Shopping for the Magic Flying Carpet, Turkey



Research Development of Object

A. OBJECT DESCRIPTION: THE MAGIC FLYING CARPET (in films, toys, visual representations)

– bright and colourful (purples, reds, blues, yellows all together)

– never flat, always in the air, slightly bent, going in some direction

– carpet usually has designs, patterns

– designs usuall have ‘dome-like’ or circular images and patterns

– usually carry some nobility (prince, princesses) 0n top

– a medium of transportation–usually represents a frozen in-between space


-enters Western literary and cultural imagination through the translations of One Thousand and One Nights and Arabian Nights translated into French by Antoine Galland from Syrian sources between 1704-1711

– Israel’s 1949 project called “Operation Magic Carpet” which airlifted thousands of Yemenite Jews from ‘wandering in Arabian deserts’ and transported them to Israel where they were taught ‘civilized’ manners and customs.

– 1992 Walt Disney release of the film Aladdin and the role of the magic carpet in there alongside protests by American-Arab Anti Discrimination Committee (ADC) concerning the lyrics in the song ‘Arabian Nights’

– Magic Flying carpet ride in Disneyland, Florida

– magic carpets used in designing of restaurants/clubs that  represent Arab/ Middle Eastern culture. Mostly in tourist attractions near places like Disneyland.


– Edward Said’s Orientalism written in 1977 thoroughly argues about the empirical effects of Orientalist scholarship (such as the translations above…i.e. ‘knowing’ the East leads to controlling the East- using Foucaudian model of knowledge=power)

– Said argues that Orientalist scholarship was not merely abstractions or fantasies but rather had material effects of conquest and colonialism


i) is the magic flying carpet an object with material qualities?

ii) if so, how has the magic flying carpet affected diasporic identity?

iii) keeping in mind that the magic flying carpet is a medium of representation, has its social and cultural affects remained stationary?

The Magic Flying Carpet: Fantasies and Empirical Realities of ‘Diasporic’ Objects

This is a new direction that I have decided to take with my project.

This new direction arose out of a discussion I had with Prof. Macdonald about doing Ellison’s book for my object study. I had jokingly said to Prof. Macdonald,  “I’m sorry, I just can’t get myself to do a ‘magic flying carpet’ for my object study”.

In the past few weeks I have realized that I actually can.

In many ways it is connected to my first object of Ralph Ellison’s 1952 book “Invisible Man”. I see this shift in direction as a continuation of that project.

I chose Ralph Ellison’s book, firstly, because it was sitting in front of me while I was thinking of an object for my project.  Secondly, the focus of my major in DTS has been the study of African Americans as a transnational group. My intent in doing a project on Ellison’s novel was to study the relationship between the ‘book’ and its complicated relationship to American citizenship for African Americans in a post Harlem Renaissance period and Federal Writers Project period (A 1930s New Deal Measures). Secondly, Ellison’s book was a way in which I felt that I could challenge convential ideas concerning what a diasporic object was and where to find it.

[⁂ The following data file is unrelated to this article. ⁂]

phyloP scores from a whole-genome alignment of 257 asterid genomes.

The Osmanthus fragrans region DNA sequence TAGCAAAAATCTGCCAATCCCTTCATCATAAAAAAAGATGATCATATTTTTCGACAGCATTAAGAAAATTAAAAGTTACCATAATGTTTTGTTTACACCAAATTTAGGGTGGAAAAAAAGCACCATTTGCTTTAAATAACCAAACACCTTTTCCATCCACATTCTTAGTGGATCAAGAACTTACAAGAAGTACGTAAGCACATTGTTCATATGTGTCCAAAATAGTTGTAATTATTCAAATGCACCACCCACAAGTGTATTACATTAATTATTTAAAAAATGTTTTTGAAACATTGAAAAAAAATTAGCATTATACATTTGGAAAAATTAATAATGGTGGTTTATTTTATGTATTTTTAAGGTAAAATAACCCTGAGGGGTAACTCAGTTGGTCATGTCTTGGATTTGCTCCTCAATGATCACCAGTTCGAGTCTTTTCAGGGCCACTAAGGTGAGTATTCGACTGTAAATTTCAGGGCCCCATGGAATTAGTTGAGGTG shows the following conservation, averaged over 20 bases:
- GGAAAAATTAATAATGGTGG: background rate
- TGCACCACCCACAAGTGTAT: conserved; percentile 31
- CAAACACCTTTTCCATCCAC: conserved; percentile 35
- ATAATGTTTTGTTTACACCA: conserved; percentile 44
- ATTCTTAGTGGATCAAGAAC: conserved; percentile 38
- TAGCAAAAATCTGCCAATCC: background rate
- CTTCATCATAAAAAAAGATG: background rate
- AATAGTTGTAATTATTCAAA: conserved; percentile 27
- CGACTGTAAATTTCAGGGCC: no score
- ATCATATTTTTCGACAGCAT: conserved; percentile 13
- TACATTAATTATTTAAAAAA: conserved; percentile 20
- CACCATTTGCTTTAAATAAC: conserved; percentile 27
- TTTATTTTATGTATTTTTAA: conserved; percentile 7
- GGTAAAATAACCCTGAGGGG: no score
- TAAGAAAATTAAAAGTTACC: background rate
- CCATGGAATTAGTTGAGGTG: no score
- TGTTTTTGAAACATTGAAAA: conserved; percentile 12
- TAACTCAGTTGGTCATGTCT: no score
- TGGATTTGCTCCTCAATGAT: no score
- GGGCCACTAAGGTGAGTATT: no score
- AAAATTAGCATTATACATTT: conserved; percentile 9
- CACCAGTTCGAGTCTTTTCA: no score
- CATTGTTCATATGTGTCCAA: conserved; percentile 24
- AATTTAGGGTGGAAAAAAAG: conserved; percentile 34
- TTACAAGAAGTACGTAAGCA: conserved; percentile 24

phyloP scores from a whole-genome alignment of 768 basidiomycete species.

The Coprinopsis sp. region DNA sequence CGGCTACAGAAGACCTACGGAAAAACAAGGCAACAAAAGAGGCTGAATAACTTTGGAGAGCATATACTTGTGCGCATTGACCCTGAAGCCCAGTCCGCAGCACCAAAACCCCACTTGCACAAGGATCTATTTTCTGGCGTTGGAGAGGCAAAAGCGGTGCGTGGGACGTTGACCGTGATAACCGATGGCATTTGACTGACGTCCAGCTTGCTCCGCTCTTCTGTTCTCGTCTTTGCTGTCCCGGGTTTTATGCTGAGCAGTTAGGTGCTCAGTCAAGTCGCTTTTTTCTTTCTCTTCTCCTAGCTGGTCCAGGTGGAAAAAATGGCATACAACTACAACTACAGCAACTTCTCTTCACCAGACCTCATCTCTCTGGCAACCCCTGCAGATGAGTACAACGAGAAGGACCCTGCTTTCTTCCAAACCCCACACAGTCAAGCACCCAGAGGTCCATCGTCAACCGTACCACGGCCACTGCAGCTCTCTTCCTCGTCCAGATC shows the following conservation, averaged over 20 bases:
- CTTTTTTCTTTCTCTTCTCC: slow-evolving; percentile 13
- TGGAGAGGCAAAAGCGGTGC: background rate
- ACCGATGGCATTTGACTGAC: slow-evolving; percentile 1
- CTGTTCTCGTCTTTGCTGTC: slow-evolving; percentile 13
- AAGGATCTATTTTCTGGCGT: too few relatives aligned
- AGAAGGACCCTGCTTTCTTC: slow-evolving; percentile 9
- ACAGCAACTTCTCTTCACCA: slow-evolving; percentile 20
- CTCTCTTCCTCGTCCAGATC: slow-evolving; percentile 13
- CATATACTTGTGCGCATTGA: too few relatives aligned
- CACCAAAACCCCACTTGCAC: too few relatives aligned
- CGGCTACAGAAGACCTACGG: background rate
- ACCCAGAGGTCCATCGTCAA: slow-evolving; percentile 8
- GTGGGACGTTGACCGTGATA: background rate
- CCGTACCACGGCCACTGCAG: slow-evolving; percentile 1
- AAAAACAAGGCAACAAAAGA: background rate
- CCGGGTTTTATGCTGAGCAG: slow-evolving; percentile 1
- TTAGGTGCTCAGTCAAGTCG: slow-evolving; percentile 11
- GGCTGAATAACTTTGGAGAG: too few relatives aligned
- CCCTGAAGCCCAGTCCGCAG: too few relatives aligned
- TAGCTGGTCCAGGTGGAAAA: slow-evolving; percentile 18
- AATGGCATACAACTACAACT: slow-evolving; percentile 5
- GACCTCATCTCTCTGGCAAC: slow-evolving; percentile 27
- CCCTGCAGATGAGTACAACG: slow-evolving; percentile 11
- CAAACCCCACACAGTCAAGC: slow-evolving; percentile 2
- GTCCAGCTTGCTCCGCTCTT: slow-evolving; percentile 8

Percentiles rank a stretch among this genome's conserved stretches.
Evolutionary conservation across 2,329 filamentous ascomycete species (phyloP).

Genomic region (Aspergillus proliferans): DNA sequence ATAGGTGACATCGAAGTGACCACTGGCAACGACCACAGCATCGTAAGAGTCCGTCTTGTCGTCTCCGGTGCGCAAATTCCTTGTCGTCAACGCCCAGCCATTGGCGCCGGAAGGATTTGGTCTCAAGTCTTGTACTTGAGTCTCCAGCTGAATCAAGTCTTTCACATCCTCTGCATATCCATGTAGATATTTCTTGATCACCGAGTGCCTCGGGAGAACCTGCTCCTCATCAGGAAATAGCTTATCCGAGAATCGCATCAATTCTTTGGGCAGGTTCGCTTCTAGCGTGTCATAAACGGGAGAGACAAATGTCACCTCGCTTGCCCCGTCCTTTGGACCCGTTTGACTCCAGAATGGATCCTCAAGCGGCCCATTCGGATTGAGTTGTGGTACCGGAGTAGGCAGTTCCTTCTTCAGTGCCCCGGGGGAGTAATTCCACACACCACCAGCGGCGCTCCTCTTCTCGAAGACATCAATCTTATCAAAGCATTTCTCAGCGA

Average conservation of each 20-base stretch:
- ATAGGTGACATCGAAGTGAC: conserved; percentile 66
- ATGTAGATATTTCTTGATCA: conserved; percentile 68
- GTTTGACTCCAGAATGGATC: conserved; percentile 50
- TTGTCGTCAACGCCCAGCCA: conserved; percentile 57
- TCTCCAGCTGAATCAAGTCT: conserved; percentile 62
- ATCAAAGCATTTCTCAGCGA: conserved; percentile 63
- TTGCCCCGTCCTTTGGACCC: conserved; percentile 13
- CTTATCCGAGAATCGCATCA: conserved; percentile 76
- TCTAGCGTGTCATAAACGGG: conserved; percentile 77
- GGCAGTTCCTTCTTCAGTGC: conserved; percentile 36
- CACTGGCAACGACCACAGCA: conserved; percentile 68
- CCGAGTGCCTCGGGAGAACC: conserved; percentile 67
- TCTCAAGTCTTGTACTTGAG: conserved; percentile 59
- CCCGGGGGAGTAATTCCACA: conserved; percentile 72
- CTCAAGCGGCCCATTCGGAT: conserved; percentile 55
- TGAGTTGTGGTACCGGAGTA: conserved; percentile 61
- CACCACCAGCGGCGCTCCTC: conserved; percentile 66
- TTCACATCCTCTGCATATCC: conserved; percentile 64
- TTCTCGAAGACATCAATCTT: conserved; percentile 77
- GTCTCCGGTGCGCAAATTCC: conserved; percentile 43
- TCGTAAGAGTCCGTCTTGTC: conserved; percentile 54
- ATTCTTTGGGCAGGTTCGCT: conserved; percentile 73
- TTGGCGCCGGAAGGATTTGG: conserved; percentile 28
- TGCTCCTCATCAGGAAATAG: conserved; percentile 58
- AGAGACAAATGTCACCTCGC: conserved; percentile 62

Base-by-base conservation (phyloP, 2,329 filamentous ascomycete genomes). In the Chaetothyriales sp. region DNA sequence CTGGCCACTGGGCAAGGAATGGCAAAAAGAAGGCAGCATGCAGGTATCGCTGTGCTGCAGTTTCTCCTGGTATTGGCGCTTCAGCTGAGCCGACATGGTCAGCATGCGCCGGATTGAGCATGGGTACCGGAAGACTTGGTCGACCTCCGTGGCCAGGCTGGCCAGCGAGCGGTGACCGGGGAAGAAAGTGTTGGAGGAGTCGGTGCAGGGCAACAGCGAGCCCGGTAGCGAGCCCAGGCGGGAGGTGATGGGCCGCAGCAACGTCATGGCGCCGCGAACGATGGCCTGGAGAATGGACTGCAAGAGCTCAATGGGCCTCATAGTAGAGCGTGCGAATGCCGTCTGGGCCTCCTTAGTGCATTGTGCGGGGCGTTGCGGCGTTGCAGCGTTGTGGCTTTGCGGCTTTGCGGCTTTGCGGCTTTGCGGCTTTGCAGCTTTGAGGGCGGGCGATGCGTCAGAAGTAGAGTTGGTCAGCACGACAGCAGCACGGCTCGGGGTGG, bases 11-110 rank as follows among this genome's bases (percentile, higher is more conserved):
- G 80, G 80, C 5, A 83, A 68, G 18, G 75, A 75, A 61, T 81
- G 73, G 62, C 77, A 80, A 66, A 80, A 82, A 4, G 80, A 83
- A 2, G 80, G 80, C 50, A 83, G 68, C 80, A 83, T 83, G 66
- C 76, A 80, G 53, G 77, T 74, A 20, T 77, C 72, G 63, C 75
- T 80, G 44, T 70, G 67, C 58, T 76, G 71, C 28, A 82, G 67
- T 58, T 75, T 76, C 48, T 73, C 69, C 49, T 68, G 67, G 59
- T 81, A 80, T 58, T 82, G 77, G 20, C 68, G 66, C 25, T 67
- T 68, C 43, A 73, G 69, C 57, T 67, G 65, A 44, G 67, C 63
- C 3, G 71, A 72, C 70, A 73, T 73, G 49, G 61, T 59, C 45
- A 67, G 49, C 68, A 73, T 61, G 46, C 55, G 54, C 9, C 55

Both project arose out of the problem I experienced of finding a an object that was ‘diasporic’ enough.  The problem in setting yourself out to do such a task, I feel, is that we often search for the ‘exotic’, ‘the colourful’ the differently named.  In doing so, I feel that there is a type of ‘othering’ process that is unleashed on objects themselves, paralleling the type of othering that humans do to humans.

The study of the magic flying carpet will engage with the above issue.  The thesis of this project will be that the ‘magic flying carpet’ does have material qualities. Through an engagement with object scholars that we have studied in this class, I will argue that although the magic flying carpet is an impossible object (carpets cannot fly), it has had significant material consequences on diasporic identities.

There is no better way to proceed with this argument than to use Edward Said’s Orientalism. In this 1977, yet still relevant thesis in my opinion, Said argues that the orientalist fantasies of the East have not only been fragments of the imagination or abstract theorizing of the Orient, but rather that orientalist discourse has had significant, and perhaps more important,  material consequences for the people that it has imagined (via conquest, colonialism; Napoleon’s conquest of Egypt, etc).

Alongside the discussion of the materiality of magic carpets on a theoretical level, I will also engage my argument with a discussion of magic carpets on a physical level. I will speak to the merchandise released by the Walt Disney company following the early 1990s production of Aladdin. I will discuss the ways in which the commodification of the magic carpet in children’s toys has had a significant affect on cultural engagements with the ‘other’, ‘diasporic’, ‘alien’, in ways that made the Orient seem less threatening (as it had been for 18th and 19th century Europeans) and more depoliticized. I think this is particularly interesting, considering the numerous American conquests into the Middle East starting from the Gulf War to the War in Iraq/ Afghanistan.

Operation Magic Flying Carpet, was also the name of an expedition organized by Israel in 1949 to bring Yemeni Jews to Israel, with the purpose of teaching  them about Western ways and cultural practices. I will explore a study which looks in to the serious aftermaths that this expedition had on the psychological and  social lives of those who participated in it.

Entering the Canon: C. The Cultural and Social Context of the Object

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